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SEC Filings

 filed this Form 424B2 on 12/06/2017
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Section 856(b) of the Code provides that conditions (1) through (4) must be met during the entire taxable year and that condition (5) must be met during at least 335 days of a taxable year of 12 months, or during a proportionate part of a taxable year of less than 12 months. We believe that we have met conditions (1) through (7) during each of the requisite periods ending on or before the close of our most recently completed taxable year, and that we will continue to meet these conditions in our current and future taxable years. There can, however, be no assurance in this regard.

To help comply with condition (6), our Certificate of Incorporation restricts transfers of our stock that would otherwise result in concentrated ownership positions. In addition, if we comply with applicable Treasury regulations to ascertain the ownership of our outstanding stock and do not know, or by exercising reasonable diligence would not have known, that we failed condition (6), then we will be treated as having met condition (6). Accordingly, we have complied and will continue to comply with these regulations, including by requesting annually from record holders of significant percentages of our stock information regarding the ownership of our stock. A stockholder who fails or refuses to comply with the request is required by Treasury regulations to submit a statement with its federal income tax return disclosing its actual ownership of our stock and other information.

The Code provides that we will not automatically fail to qualify for taxation as a REIT if we do not meet conditions (1) through (6), provided we can establish that such failure was due to reasonable cause and not due to willful neglect. Each such excused failure will result in the imposition of a $50,000 penalty instead of REIT disqualification. This relief provision applies to any failure of the applicable conditions, even if the failure first occurred in a prior taxable year.

Our Wholly Owned Subsidiaries and Our Investments Through Partnerships. Except in respect of a TRS, as described below, Section 856(i) of the Code provides that any corporation, 100% of whose stock is held by a REIT and its disregarded subsidiaries, is a qualified REIT subsidiary and shall not be treated as a separate corporation for U.S. federal income tax purposes. The assets, liabilities and items of income, deduction and credit of a qualified REIT subsidiary are treated as the REIT’s. We believe that each of our direct and indirect wholly owned subsidiaries, other than the TRSs described below (and entities owned in whole or in part by the TRSs), will be a qualified REIT subsidiary or other disregarded entity for U.S. federal income tax purposes (either such entity referred to as a “QRS”). Thus, in applying all of the federal income tax REIT qualification requirements described in this summary, all assets, liabilities and items of income, deduction and credit of our QRSs are treated as ours, and our investment in the stock and other securities of such subsidiaries will be disregarded.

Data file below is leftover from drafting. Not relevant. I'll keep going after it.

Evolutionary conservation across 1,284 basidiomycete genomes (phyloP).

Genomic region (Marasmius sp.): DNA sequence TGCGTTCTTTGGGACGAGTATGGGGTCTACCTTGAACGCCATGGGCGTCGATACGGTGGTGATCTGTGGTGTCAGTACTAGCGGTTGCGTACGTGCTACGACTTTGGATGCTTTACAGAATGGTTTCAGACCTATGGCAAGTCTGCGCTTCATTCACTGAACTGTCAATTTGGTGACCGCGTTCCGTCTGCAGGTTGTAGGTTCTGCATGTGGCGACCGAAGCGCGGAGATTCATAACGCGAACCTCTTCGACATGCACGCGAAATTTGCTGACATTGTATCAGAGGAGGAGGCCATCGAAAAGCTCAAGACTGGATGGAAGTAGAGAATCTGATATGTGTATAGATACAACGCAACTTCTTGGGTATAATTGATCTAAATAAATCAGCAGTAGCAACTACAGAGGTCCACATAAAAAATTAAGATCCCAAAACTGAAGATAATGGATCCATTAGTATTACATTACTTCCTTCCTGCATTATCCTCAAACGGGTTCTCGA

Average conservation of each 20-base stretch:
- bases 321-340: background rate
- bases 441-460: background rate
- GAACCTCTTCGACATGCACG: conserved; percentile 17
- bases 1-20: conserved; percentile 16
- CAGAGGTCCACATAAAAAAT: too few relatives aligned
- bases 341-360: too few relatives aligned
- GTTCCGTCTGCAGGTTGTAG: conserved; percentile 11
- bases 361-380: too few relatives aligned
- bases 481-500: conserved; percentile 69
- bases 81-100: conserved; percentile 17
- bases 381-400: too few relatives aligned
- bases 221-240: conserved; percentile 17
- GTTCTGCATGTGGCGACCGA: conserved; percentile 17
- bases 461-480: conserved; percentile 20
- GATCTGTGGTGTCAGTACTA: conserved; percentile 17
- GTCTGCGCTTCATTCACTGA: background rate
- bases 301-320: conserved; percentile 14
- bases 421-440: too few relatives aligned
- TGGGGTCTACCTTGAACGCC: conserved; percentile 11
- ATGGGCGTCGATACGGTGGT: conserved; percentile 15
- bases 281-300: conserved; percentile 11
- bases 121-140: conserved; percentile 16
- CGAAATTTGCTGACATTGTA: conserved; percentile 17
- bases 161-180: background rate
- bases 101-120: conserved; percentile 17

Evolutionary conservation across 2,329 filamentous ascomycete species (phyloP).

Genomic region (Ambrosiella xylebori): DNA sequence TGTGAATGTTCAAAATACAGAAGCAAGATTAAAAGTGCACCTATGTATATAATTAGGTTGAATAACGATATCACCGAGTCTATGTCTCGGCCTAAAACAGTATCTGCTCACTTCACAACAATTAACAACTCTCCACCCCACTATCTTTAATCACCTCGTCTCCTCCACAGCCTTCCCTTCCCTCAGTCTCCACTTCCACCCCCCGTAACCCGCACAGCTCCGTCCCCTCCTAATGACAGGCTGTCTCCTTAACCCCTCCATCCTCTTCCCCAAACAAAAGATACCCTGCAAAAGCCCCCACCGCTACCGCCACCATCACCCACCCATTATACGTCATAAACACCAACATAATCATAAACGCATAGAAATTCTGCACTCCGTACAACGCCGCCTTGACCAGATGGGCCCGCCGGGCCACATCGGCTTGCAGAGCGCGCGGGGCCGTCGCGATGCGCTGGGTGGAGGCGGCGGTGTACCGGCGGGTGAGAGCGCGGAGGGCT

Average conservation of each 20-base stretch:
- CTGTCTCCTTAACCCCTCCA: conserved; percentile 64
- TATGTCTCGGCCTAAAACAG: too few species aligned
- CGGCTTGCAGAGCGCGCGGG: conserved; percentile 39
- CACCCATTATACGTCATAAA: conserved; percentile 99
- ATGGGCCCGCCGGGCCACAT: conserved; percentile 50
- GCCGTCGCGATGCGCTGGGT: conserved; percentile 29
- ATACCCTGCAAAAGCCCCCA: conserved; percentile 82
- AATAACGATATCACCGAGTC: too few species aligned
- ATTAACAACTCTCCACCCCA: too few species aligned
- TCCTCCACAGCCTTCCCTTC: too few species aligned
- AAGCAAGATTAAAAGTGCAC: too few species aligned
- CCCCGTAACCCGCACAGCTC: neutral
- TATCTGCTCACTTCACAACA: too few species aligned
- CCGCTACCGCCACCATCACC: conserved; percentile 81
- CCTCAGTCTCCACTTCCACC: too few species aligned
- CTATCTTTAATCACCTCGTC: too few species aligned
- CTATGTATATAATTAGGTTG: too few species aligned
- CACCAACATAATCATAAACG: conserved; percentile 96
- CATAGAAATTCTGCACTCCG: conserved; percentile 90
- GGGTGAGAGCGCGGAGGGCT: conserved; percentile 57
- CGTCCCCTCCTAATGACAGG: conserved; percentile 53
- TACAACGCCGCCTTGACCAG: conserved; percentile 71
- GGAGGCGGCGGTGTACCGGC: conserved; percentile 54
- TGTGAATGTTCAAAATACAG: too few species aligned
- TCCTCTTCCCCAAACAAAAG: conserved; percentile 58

We have invested and may invest in real estate through one or more entities that are treated as partnerships for federal income tax purposes, including limited or general partnerships, limited liability companies or foreign entities. In the case of a REIT that is a partner in a partnership, Treasury regulations under the Code provide that, for purposes of the income and asset tests described below, the REIT is generally deemed to own its proportionate share, based on respective capital interests, of the income and assets of the partnership. In addition, for these purposes, the character of the assets and items of gross income of the partnership generally remains the same in the hands of the REIT. In contrast, for purposes of the distribution requirement described below, we must take into account as a partner our share of the partnership’s income as determined under the general federal income tax rules for partnerships.

Subsidiary REITs. We have invested and may invest in real estate through one or more entities that are intended to qualify for taxation as REITs, including a subsidiary REIT in which we were invested from the fourth quarter of 2013 until the third quarter of 2015. Our subsidiary REITs generally have been and will be subject to the various REIT qualification requirements and other limitations described in this summary that are applicable to us. If one of our subsidiary REITs were to fail to qualify for taxation as a REIT, then (a) the subsidiary REIT would become subject to regular U.S. corporate income tax as a C corporation, as described above, and (b) our ownership of shares in the subsidiary REIT would cease to be a qualifying real estate asset for purposes of the tests described under “—Asset Tests” below. If a subsidiary REIT were to fail to qualify for taxation as a REIT,



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